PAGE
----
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Reading something into these trends is a wise move

What do Oakland's Jerry Porter, Cincinnati's Chad Johnson, Green Bay's injured Javon Walker and Denver's Ashley Lelie all have in common?

They're all NFL pass catchers who help prove author Michael Harmon's point about the breakout potential of third-year receivers.

In his book "The Savvy Guide To Fantasy Sports," Harmon uses numbers to hammer home his point. Porter went from 19 catches, 220 receiving yards and no touchdowns as a second-year player in 2001 to 5 1/6 8 8/9 the next season. Johnson (from 6 9/1 ,16 6/5 to 9 0/1 ,35 5/1 0 in 2003), Walker (from 4 1/7 1 6/9 to 8 9/1 ,38 2/1 2 in 2004) and Lelie (from 3 5/5 2 5/2 to 5 4/1 ,08 4/7 in 2004) all increased their stats dramatically in their third year.

That's why Harmon likes guys like San Francisco's Brandon Lloyd, Washington's Taylor Jacobs, Philadelphia's Greg Lewis and Chicago's Bobby Wade to emerge as better fantasy options this season.

Jacobs, who is basically the Redskins' No. 3 receiver behind Santana Moss and David Patten, could prove another of Harmon's theories.

His advice is that No. 2 and No. 3 receivers can be every bit as valuable as No. 1 guys. Indianapolis' second and third options, Reggie Wayne and Brandon Stokley, both placed among the top 20 fantasy scorers at the position last season and 11 of the top 20 touchdown scorers among receivers were second or third receivers.

Chapter 10, "Going Deep with Fantasy Football," also contains essays about the dangers of dwindling production from running backs over the age of 30, round-by-round draft analysis, working the waiver wire, the contributions of rookies and running backs by committee, cleverly titled "Platoons: It's a Conspiracy, Just Like an Oliver Stone Film."

Whether you're trying to get an edge on owners who have been playing in leagues for decades or just thinking about getting involved for the first time, Harmon's book covers the gambit of fantasy sports.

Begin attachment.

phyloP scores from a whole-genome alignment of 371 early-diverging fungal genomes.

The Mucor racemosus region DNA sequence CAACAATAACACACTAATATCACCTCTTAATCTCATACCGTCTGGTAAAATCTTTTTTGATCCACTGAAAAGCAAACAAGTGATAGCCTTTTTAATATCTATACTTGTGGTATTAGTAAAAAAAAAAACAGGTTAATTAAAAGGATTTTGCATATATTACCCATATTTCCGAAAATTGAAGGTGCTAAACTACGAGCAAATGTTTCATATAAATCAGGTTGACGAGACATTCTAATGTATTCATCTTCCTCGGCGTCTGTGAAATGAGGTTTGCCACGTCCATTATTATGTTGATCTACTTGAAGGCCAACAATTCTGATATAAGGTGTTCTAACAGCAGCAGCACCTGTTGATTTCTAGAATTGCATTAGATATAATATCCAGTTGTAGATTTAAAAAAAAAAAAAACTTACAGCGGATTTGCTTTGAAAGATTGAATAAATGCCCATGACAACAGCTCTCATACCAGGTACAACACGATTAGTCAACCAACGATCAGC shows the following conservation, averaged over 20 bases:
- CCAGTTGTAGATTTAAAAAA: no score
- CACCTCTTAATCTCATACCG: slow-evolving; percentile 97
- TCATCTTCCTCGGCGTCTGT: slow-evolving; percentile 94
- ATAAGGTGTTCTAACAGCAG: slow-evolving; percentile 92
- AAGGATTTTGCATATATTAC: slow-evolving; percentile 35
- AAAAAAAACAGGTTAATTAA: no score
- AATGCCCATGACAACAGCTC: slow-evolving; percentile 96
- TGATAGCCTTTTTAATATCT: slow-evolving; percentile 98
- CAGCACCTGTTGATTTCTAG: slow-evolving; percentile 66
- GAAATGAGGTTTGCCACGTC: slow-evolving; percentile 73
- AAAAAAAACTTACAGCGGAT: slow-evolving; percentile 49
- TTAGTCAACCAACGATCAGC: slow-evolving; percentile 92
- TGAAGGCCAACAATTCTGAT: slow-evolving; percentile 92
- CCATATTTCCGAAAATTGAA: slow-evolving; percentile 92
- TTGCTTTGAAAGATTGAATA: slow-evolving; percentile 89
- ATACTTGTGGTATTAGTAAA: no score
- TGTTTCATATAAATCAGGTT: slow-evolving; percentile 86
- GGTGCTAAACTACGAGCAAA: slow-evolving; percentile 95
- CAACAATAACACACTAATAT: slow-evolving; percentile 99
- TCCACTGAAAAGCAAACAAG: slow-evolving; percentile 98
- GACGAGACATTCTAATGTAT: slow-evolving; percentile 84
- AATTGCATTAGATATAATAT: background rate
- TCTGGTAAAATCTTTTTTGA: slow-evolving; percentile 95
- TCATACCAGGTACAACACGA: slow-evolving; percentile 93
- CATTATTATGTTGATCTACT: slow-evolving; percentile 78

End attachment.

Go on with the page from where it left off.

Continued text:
"Sometimes all the basics about playing fantasy sports are just assumed," said the 31-year-old Albany-based staff fantasy writer and columnist for Yahoo! Sports. "We assume a lot of knowledge such as tricks and tips about setting up leagues. I didn't want to limit the focus of this book to just a few people."

Much like Hall of Fame quarterback Dan Fouts had a knack for incorporating all the receivers, tight ends and running backs into the San Diego Chargers' passing game, there's something in Harmon's book for everybody. It explains how to set up leagues for traditional fantasy sports and others you may never even have heard of, much less played.

"If you're going to sit and watch it, you might as well make it a competition," said Harmon, a Chicago native and Northwestern graduate who also received an MBA in marketing and management from Santa Clara. "There are games to be had involving nearly everything and everyone."

Harmon speaks from experience. Since he considered walking on as a Wildcat, college football is his favorite sport. He's played football, baseball, basketball and hockey, and lots more since getting the fantasy bug in 1994. His book offers tips about fantasy pro wrestling, bass fishing, horse racing, rugby and cricket. There's also a chapter dealing with fantasy games based on reality television shows. Fantasy American Idol, anyone? How about Fantasy Survivor?

"If it's out there, I've probably tried it at least once," Harmon admits.
He says fantasy football is the most popular game going today because "of the immediacy of the head-to-head competition, the fact that it's frenetic, plus the smack talking. Not to mention that since the games are basically played on Sundays, it's a relatively easy game to manage."

He contends that fantasy NASCAR is the fastest growing game and doesn't envision a drop-off in fantasy hockey participation despite the NHL's one-year absence.

"Fantasy hockey is generally played by hard-core fans," he said. "I don't think it will take the same hit baseball might in a similar situation."

The 368-page book sells for $26.95 and is available at Barnes & Noble, Borders and on-line through amazon.com. It's the closest thing to a fantasy sports bible I've come across.

e-mail: tborrelli@buffnews.com

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